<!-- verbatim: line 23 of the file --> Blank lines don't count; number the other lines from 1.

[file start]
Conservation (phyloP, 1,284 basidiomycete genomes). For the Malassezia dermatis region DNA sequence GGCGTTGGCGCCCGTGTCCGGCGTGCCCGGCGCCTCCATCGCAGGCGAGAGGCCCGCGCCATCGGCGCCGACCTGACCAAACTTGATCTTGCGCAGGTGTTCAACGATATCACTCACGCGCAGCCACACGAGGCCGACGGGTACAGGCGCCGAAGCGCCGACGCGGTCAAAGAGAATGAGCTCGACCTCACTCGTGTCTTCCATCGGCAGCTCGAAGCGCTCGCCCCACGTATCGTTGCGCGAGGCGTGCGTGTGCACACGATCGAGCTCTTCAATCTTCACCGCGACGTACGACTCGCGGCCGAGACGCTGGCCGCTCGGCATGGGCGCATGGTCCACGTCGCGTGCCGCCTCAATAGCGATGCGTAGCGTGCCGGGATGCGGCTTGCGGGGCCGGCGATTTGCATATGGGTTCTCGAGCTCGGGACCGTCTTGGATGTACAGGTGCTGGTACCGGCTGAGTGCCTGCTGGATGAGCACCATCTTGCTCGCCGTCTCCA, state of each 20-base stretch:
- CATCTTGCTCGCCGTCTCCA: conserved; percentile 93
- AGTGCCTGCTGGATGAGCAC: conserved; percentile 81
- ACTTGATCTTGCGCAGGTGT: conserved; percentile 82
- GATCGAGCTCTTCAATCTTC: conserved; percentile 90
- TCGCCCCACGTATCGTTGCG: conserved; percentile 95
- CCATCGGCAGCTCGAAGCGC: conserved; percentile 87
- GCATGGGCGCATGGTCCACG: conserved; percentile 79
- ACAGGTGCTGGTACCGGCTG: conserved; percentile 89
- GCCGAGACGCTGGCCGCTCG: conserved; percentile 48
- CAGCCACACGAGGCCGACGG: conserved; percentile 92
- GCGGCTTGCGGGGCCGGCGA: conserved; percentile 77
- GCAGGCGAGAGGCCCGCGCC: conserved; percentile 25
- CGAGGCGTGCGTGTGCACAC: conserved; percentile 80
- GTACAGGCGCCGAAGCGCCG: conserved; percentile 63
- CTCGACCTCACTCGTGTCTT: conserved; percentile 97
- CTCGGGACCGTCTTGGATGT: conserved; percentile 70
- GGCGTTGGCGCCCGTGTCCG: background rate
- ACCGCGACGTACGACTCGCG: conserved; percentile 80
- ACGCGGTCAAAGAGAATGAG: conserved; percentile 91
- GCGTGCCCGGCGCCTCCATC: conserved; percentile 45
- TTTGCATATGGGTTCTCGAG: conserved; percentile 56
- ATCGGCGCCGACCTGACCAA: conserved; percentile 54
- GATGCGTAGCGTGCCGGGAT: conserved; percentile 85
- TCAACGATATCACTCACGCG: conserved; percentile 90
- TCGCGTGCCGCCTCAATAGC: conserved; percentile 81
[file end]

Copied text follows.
- ATCGGCGCCGACCTGACCAA: conserved; percentile 54